by Katherine J. Wu | The New York Times
If a worm and a snake had a slimy, scandalous love child, it might look something like a caecilian: a legless creature that’s actually neither worm nor snake but a soil-dwelling amphibian found in tropics across the globe.
Content to spend most of their time beneath the forest floor, caecilians are elusive and poorly understood. Which is why Carlos Jared, a biologist at the Butantan Institute in São Paulo, Brazil, has spent a good part of the last three decades hot on their trail.
Bagging a caecilian specimen, he said, often takes hours of laborious digging, carefully executed so a poorly aimed shovel doesn’t cleave the creature in two. Once a specimen is spotted, “you have to jump on it,” Jared said, and then wrestle the wriggly amphibian — which, depending on the species, can range in length from a couple inches to 5 feet — into a sack. Many caecilians have squirmed out of Jared’s grasp at the last moment, gleefully greased by a gelatinous goo that oozes out of their skin.
But Jared said the animals’ fascinating and sometimes baffling biology makes the incessant chasing more than worth it. His team’s latest discovery, published Friday in iScience, shows caecilians’ mouths might be rimmed by venom-tipped teeth, not unlike those found in some snakes.
The discovery would mark the first time venom glands have been found in the mouth of an amphibian — one whose evolutionary history predates the appearance of snakes by more than 100 million years. That could make little-known caecilians among the oldest venomous biters on Earth.
Like most other amphibians, caecilians have long been thought to produce only poisons, which, unlike venoms, aren’t actively injected into other creatures. So Pedro Luiz Mailho-Fontana, a postdoctoral scholar working with Jared, was baffled when he discovered a series of fluid-filled ducts lining the teeth of a ringed caecilian specimen in the lab. “This is a very different thing here,” he recalled thinking.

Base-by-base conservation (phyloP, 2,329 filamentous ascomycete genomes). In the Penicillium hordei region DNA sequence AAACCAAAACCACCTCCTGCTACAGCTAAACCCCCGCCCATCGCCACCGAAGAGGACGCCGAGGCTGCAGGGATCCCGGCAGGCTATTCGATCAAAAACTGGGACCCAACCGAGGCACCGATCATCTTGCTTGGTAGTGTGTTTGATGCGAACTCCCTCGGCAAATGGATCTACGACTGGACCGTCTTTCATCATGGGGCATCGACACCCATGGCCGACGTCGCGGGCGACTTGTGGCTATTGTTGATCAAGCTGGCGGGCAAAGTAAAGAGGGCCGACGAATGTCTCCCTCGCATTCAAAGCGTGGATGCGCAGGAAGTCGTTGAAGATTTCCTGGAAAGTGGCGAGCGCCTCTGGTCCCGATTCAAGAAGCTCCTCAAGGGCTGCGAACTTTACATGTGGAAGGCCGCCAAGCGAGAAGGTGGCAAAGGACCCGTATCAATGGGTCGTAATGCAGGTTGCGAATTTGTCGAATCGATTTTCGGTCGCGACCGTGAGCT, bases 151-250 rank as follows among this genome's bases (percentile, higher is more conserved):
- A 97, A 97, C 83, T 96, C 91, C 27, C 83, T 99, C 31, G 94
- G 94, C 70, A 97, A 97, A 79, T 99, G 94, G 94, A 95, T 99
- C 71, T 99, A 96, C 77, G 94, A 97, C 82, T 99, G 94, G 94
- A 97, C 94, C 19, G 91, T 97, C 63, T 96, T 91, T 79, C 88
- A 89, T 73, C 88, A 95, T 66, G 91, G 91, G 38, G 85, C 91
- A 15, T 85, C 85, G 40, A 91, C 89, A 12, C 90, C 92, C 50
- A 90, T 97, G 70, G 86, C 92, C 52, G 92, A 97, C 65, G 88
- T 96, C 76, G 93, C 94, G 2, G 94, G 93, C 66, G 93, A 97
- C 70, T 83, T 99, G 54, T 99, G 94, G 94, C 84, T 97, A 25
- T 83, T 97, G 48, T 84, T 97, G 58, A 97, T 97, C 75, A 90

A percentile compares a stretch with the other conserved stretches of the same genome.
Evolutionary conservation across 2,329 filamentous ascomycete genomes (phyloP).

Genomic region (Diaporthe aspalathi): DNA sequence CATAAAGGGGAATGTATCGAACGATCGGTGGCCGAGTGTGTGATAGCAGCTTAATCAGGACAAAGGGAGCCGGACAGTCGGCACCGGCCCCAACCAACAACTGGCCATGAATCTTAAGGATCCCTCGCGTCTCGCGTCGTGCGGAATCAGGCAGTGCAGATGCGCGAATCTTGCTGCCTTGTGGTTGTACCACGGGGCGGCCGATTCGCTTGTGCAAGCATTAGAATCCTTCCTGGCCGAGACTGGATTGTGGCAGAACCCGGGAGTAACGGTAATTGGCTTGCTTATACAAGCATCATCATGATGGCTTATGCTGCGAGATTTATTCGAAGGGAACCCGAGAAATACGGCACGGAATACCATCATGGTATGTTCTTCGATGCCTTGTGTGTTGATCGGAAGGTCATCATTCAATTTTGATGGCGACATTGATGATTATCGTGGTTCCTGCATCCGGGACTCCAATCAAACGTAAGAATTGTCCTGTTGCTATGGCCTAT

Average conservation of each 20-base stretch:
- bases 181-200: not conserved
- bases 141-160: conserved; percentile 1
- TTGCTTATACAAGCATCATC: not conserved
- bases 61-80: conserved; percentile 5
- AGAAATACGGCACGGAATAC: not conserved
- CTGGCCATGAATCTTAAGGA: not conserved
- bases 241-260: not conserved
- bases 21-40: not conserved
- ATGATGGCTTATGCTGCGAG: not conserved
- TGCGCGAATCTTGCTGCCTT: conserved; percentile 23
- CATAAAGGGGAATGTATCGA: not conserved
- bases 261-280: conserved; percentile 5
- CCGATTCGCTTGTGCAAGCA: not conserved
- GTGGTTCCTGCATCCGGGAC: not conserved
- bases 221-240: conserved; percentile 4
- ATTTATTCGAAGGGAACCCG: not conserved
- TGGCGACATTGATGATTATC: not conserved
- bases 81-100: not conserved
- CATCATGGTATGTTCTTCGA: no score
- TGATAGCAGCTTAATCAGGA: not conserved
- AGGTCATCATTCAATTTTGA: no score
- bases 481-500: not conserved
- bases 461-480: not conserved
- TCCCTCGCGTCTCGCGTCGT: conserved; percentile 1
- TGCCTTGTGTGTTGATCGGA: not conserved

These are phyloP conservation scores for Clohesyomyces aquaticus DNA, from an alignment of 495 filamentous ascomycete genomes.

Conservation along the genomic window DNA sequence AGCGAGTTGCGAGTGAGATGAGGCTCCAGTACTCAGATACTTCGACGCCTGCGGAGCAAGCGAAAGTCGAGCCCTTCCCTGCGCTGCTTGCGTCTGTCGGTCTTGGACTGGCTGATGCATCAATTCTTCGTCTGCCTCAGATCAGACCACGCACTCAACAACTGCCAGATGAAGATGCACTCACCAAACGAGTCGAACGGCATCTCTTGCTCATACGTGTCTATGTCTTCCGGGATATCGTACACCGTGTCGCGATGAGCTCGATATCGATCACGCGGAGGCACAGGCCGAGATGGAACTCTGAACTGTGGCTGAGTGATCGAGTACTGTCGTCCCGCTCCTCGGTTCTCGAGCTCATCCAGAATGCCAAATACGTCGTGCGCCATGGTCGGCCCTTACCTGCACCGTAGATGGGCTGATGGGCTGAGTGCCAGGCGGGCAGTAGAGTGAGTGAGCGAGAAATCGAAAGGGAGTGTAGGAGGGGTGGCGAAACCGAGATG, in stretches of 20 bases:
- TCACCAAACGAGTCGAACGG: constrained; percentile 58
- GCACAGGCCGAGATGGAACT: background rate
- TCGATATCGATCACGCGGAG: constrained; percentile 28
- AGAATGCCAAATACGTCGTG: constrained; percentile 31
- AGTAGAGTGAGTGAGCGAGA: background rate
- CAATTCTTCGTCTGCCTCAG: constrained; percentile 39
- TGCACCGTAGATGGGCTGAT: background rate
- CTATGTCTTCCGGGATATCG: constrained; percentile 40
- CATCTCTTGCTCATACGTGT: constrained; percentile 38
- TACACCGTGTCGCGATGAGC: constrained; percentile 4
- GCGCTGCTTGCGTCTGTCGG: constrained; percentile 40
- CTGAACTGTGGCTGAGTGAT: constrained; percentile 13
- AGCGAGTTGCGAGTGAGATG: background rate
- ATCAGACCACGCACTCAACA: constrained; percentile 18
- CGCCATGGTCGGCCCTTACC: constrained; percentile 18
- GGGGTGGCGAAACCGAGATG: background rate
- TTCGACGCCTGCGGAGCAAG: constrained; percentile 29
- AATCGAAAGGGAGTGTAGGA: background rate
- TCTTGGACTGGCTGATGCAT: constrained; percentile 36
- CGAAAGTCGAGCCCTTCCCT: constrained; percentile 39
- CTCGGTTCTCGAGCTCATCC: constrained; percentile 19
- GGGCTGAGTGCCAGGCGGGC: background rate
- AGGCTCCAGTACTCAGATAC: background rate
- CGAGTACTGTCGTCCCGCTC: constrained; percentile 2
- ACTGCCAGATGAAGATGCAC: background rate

After searching the mouths of newly hatched caecilians, Mailho-Fontana determined that the tooth-cradling glands grow out of the same tissue that gives rise to teeth.
Dental tissue also happens to be the point of origin for venom glands in snakes, which could help explain the purpose of the newfound ducts, Jared said. Without legs or arms to parry with predators or prey, animals like snakes and caecilians must rely heavily on their heads.
Caecilians, like some snakes, are equipped with impressive teeth, and can get pretty “bitey,” said Emma Sherratt, an evolutionary biologist at the University of Adelaide who wasn’t involved in the study.
If caecilians also pack a venomous bite, they may have independently stumbled upon a strategy that’s worked out well for many snakes. That would be “really interesting and remarkable,” said Shab Mohammadi, an evolutionary biologist at the University of Nebraska-Lincoln who wasn’t involved in the study. Perhaps limblessness is an important impetus for the evolution of tooth-borne toxins.
But Mohammadi also noted that it’s still unclear how noxious the glands’ contents are or how toxic they are to the insects and worms that caecilians nosh on. Jared and his team have yet to do an in-depth chemical analysis of the caecilian’s glandular goop, although early tests show it’s full of a protein that’s also present in venoms from insects and snakes. Caecilians’ mouths seem to teem with slime at mealtimes, but the secretions have proved to be stubbornly viscous and tough to extract, Mailho-Fontana said.
The researchers are also unsure how widespread venom glands are among caecilian species, which currently number more than 200 (with many more likely unknown). If the ducts are found in ancient lineages, it could indicate that caecilians were among the first land-living vertebrates to lace their bites with venom.
Jared’s team is planning to snag a few more specimens, but even once they manage to get them, it won’t be easy.
A few years ago, during a visit to a collaborator’s lab in London, Marta Maria Antoniazzi, a co-author of the study also of the Butantan Institute, picked up a tiny caecilian that promptly sank its teeth into her hand.
“It hurt a lot,” she said.
And the wound took a surprisingly long time to close up. Now, Antoniazzi wonders if she was an unwitting victim of venom.
“At the time, we couldn’t have even imagined,” she said.
This article originally appeared in The New York Times.
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